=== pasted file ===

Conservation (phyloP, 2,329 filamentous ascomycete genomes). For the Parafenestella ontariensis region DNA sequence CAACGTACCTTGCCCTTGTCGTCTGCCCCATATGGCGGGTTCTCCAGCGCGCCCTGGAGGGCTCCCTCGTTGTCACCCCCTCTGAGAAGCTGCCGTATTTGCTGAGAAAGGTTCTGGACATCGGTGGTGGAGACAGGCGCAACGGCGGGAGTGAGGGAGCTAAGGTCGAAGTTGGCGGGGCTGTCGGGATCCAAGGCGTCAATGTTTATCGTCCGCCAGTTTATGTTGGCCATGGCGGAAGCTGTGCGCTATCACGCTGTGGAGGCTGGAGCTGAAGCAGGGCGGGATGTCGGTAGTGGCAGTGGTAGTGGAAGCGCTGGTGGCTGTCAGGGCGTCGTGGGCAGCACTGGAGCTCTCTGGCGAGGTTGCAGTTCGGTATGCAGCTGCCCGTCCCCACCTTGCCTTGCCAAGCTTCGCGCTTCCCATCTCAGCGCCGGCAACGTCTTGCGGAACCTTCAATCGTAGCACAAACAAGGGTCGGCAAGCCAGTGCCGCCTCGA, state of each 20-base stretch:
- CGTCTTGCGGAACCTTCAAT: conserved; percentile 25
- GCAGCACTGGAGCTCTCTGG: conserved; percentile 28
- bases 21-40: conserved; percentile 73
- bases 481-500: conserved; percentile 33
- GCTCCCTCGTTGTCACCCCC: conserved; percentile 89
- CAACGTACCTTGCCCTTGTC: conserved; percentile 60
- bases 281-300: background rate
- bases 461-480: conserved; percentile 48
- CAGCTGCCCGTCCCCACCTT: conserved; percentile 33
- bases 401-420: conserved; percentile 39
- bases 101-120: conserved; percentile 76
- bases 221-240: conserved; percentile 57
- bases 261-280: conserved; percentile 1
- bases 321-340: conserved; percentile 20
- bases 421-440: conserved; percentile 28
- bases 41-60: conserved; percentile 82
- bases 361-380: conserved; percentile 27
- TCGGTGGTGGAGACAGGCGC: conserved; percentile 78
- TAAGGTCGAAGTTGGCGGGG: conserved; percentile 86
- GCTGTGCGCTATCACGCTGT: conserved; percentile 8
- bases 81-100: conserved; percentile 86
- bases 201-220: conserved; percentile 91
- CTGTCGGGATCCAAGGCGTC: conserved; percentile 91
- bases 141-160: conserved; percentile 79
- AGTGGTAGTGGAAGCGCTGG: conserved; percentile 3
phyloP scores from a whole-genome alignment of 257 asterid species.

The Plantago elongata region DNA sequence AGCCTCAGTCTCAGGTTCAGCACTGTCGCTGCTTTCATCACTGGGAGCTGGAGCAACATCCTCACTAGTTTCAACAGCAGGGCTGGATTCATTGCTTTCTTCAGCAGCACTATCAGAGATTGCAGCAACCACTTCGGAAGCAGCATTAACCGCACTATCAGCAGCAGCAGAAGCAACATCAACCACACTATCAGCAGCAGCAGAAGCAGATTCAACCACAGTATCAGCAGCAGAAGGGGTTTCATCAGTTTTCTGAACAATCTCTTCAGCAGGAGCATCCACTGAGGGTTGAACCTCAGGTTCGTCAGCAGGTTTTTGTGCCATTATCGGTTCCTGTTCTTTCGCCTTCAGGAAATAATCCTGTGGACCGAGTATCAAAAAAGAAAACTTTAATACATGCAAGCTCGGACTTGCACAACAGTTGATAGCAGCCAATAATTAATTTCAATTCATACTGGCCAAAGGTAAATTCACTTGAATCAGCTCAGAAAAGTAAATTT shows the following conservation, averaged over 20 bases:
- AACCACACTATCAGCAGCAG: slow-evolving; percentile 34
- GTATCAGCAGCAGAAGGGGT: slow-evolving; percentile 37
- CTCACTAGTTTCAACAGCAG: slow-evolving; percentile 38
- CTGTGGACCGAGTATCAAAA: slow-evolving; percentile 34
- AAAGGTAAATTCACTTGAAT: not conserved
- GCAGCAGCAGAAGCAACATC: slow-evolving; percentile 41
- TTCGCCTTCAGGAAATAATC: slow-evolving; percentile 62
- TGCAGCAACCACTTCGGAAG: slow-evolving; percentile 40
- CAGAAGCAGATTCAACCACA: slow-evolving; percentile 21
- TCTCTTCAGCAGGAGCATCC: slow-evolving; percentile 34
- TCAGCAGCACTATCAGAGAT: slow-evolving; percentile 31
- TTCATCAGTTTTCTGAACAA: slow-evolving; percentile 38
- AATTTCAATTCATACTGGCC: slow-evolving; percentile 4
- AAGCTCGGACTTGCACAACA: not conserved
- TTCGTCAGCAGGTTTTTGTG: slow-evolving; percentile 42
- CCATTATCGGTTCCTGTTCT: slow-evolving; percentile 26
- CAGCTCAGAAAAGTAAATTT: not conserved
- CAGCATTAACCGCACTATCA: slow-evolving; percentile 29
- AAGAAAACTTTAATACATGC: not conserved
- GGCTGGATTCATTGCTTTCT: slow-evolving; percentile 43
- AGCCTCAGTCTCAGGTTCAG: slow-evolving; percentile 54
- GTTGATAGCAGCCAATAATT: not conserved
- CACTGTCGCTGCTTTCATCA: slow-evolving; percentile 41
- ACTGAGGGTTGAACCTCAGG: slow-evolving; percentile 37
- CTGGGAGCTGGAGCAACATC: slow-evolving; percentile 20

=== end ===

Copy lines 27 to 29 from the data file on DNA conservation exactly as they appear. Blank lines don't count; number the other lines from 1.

phyloP scores from a whole-genome alignment of 257 asterid species.

The Plantago elongata region DNA sequence AGCCTCAGTCTCAGGTTCAGCACTGTCGCTGCTTTCATCACTGGGAGCTGGAGCAACATCCTCACTAGTTTCAACAGCAGGGCTGGATTCATTGCTTTCTTCAGCAGCACTATCAGAGATTGCAGCAACCACTTCGGAAGCAGCATTAACCGCACTATCAGCAGCAGCAGAAGCAACATCAACCACACTATCAGCAGCAGCAGAAGCAGATTCAACCACAGTATCAGCAGCAGAAGGGGTTTCATCAGTTTTCTGAACAATCTCTTCAGCAGGAGCATCCACTGAGGGTTGAACCTCAGGTTCGTCAGCAGGTTTTTGTGCCATTATCGGTTCCTGTTCTTTCGCCTTCAGGAAATAATCCTGTGGACCGAGTATCAAAAAAGAAAACTTTAATACATGCAAGCTCGGACTTGCACAACAGTTGATAGCAGCCAATAATTAATTTCAATTCATACTGGCCAAAGGTAAATTCACTTGAATCAGCTCAGAAAAGTAAATTT shows the following conservation, averaged over 20 bases:
- AACCACACTATCAGCAGCAG: slow-evolving; percentile 34